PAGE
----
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J.K. Oil Mills Co. Ltd. Vs. Commissioner of Income-tax - Court Judgment

LegalCrystal Citation
SubjectDirect Taxation
CourtAllahabad High Court
Decided On
Case NumberIncome-tax Reference No. 536 of 1972
Judge
Reported in[1976]105ITR53(All)
AppellantJ.K. Oil Mills Co. Ltd.
RespondentCommissioner of Income-tax
Appellant AdvocateV.B. Upadhya, Adv.
Respondent AdvocateDeokinandan, Adv.
Excerpt:
- - 30,922 was a loss incurred on account of failure on the part of the assessee to fulfil the contract for supply of oil to his customers and being a business loss he set off against the income of the oil business for the year......and learned counsel for the revenue. we think on the facts and circumstances of the case the income-tax appellate tribunal was in error in disallowing the assessee to argue that the transactions in question were in reality hedging contracts and not speculative transactions by assuming that the assessee had admitted before the appellate assistant commissioner of income-tax that the transactions in question were speculative transactions and thereby had in fact withdrawn his objection taken in the ground of appeal challenging the finding of the income-tax officer that the transactions in question were speculative in nature and not hedging contracts. what happened was, as appears from the record, that the assessee before the income-tax officer pleaded that a loss to the extent of rs......
Judgment:

K.B. Asthana, C.J.

1. We have heard learned counsel for the assessee and learned counsel for the revenue. We think on the facts and circumstances of the case the Income-tax Appellate Tribunal was in error in disallowing the assessee to argue that the transactions in question were in reality hedging contracts and not speculative transactions by assuming that the assessee had admitted before the Appellate Assistant Commissioner of Income-tax that the transactions in question were speculative transactions and thereby had in fact withdrawn his objection taken in the ground of appeal challenging the finding of the Income-tax Officer that the transactions in question were speculative in nature and not hedging contracts. What happened was, as appears from the record, that the assessee before the Income-tax Officer pleaded that a loss to the extent of Rs. 30,922 was a loss incurred on account of failure on the part of the assessee to fulfil the contract for supply of oil to his customers and being a business loss he set off against the income of the oil business for the year. The Income-tax Officer held that the said sum represented loss incurred in speculative transactions and as such the loss could not be set off from the income of the oil business. The assessee being aggrieved filed an appeal. The learned Appellate Assistant Commissioner, it appears from his judgment, in the course of the argument made an observation that in his opinion the losses were incurred on account of speculative transactions. Being faced with that observation the representative of the assessee after taking legal advice did not seem to have seriously contended before the Appellate Assistant Commissioner to the contrary inasmuch as on the law as declared by the High Court even the speculative losses could be set off against income from other business done in the year. The learned Appellate Assistant Commissioner granted the set-off against the income of the assessee from business other than oil business. The Commissioner of Income-tax went up in appeal before the Income-tax Appellate Tribunal. Before the Tribunal a decision of the Supreme Court was relied upon by the revenue which had overruled the view of the Allahabad High Court and had declared the law to the effect that losses incurred in speculative transactions could not be set off in the same year even against any other business. The assessees then raised the question of the correctness of the decision or the finding recorded by the Appellate Assistant Commissioner as to the nature of the losses in question. The Appellate Tribunal did not allow such an argument to be raised by the assessee as it took the view that the assessee had admitted before the Appellate Assistant Commissioner that the losses in question were incurred in speculative transactions. It is obvious from the above narration that the circumstance in which the assessee did not press the ground that the losses in question were speculative in nature was on account of the fact that he was advised by his legal adviser that it was no use pursuing the point, as the benefit the assessee wanted he would get, in view of the law laid down by the High Court of Allahabad by which the income-tax authorities were bound. Since the assessee acted on legal advice which ultimately was found to be wrong and acting on the wrong advice it did not press the appeal on the main question on which the parties were at controversy it could not amount, in our opinion, to any admission of fact or unqualified withdrawal of the ground taken before the Appellate Assistant Commissioner. We are not aware of any principle of law which would justify in the eye of law such conduct on the part of the assessee as coming within the mischief of the doctrine of estoppel.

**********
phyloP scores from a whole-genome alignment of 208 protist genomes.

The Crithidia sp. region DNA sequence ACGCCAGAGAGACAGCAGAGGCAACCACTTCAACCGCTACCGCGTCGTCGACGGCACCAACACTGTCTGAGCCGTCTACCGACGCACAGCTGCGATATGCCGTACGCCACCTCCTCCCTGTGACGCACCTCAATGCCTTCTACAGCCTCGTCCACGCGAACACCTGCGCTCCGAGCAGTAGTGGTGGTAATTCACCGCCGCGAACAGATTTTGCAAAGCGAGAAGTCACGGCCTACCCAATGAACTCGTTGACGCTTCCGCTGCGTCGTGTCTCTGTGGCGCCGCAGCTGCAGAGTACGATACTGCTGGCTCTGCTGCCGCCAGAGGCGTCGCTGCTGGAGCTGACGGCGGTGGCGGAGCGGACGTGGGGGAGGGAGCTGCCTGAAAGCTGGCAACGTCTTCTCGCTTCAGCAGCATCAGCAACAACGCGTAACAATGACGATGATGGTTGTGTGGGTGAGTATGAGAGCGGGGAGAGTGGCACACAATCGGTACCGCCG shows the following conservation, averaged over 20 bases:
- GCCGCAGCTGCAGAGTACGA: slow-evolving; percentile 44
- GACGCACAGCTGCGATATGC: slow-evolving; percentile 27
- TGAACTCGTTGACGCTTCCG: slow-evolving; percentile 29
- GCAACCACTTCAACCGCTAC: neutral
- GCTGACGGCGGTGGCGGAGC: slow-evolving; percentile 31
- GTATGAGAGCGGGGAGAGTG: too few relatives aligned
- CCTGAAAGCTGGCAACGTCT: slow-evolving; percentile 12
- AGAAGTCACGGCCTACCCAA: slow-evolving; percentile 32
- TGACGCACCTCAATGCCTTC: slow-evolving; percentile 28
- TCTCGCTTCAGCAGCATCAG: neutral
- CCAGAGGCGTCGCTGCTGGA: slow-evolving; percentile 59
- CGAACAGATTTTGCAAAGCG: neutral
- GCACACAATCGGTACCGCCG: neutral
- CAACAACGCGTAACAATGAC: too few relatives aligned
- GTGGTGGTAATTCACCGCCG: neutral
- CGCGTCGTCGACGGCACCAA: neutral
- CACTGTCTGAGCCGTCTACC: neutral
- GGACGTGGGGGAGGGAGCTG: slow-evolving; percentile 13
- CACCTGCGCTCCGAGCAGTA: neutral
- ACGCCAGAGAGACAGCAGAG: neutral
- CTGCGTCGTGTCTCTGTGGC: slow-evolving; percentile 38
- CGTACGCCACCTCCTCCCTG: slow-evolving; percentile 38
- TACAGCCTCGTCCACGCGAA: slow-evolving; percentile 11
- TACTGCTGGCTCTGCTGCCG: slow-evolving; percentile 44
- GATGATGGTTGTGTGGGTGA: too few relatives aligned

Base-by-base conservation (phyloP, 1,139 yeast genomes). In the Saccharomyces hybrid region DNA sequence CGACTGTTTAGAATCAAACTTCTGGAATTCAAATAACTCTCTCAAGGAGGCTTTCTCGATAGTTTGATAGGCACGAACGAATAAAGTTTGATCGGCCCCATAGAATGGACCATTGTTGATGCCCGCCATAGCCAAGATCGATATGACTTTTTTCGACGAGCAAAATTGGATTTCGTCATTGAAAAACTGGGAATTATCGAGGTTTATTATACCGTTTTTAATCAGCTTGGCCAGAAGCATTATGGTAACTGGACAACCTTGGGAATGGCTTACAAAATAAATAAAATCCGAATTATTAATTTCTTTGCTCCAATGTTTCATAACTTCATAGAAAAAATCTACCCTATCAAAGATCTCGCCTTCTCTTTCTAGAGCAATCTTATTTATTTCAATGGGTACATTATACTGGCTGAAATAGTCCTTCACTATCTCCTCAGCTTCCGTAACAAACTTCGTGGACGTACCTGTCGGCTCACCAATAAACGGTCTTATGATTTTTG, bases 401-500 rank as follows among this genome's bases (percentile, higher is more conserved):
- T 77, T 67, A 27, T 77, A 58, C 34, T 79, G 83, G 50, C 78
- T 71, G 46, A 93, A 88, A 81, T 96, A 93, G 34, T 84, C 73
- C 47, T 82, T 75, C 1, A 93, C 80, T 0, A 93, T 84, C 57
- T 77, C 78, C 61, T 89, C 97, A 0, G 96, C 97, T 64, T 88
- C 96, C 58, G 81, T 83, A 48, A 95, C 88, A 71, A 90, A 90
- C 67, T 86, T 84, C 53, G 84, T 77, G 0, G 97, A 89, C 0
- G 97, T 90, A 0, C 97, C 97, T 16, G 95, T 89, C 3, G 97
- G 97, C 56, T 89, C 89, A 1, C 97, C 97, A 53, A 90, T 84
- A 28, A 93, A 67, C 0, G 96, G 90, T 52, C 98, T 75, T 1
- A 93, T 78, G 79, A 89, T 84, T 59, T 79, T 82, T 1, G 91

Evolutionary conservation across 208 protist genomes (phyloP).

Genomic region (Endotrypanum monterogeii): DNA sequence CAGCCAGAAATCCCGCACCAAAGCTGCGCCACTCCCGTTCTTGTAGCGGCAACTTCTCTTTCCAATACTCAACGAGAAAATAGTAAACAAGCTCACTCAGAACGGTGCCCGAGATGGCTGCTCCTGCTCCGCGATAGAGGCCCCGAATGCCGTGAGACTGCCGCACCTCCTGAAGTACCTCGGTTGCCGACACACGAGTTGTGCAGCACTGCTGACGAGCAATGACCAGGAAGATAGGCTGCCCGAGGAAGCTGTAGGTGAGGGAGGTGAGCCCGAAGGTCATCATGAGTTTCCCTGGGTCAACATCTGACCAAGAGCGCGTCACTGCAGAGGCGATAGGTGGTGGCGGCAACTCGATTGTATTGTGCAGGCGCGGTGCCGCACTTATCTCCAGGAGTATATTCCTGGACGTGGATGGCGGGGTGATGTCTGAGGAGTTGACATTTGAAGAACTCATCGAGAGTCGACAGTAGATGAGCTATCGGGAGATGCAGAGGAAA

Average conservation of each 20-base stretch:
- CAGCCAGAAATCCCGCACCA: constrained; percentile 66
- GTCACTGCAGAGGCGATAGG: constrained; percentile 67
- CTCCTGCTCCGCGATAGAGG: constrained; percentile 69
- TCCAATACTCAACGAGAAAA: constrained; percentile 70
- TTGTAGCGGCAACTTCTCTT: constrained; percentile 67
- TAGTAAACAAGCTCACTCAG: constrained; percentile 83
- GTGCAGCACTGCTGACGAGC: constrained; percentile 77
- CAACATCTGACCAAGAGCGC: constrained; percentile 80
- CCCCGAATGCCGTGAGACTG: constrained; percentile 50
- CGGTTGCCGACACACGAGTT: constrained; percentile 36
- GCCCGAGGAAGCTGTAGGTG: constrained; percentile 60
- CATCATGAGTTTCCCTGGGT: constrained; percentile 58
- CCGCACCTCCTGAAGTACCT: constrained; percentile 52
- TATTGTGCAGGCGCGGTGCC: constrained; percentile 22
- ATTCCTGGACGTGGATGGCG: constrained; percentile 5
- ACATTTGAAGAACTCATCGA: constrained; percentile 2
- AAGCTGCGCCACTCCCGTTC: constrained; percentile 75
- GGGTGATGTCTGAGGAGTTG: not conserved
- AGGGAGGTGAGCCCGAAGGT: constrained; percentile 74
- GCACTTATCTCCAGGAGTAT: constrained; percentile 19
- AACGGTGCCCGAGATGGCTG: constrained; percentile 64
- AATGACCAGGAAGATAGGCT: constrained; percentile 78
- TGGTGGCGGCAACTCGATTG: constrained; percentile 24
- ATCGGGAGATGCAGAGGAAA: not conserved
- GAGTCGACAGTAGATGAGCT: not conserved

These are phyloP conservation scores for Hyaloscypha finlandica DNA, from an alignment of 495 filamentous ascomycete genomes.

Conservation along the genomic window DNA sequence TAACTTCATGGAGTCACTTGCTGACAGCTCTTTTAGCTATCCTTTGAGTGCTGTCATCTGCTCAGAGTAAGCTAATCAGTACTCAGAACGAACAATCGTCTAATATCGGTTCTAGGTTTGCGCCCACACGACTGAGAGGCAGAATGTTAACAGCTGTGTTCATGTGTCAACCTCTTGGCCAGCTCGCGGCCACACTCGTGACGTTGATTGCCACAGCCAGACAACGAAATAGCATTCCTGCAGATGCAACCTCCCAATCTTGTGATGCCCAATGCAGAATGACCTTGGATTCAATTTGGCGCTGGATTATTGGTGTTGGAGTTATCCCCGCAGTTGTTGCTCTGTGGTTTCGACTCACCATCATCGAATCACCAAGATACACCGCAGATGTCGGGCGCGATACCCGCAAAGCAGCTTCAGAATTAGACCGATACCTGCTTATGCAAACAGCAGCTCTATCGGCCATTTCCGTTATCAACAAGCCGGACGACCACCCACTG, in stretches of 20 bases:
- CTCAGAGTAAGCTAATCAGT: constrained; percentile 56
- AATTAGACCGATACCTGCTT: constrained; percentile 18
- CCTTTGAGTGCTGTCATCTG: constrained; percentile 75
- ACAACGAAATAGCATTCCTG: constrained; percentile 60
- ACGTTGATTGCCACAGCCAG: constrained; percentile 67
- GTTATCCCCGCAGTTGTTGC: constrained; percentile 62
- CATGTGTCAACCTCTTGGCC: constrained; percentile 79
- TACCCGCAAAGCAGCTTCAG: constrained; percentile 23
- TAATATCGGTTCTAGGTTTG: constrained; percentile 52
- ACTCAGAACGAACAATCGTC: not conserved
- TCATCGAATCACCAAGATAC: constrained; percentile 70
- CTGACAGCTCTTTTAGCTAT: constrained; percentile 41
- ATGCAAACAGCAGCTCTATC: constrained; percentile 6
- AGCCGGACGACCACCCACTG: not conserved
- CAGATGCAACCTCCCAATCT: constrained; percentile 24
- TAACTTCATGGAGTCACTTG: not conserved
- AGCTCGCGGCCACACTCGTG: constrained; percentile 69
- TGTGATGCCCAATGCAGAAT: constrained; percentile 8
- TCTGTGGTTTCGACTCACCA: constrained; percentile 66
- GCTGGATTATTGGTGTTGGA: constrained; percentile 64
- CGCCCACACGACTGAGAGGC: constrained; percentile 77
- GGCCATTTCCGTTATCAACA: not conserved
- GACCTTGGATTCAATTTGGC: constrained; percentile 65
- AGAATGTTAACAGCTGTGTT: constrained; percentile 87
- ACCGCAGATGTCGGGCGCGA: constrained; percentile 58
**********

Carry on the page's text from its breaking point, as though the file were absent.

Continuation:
2. For the reasons given above we answer the question in the negative, in favour of the assessee and against the revenue. We assess the costs at Rs. 200, payable by the revenue to the assessee.


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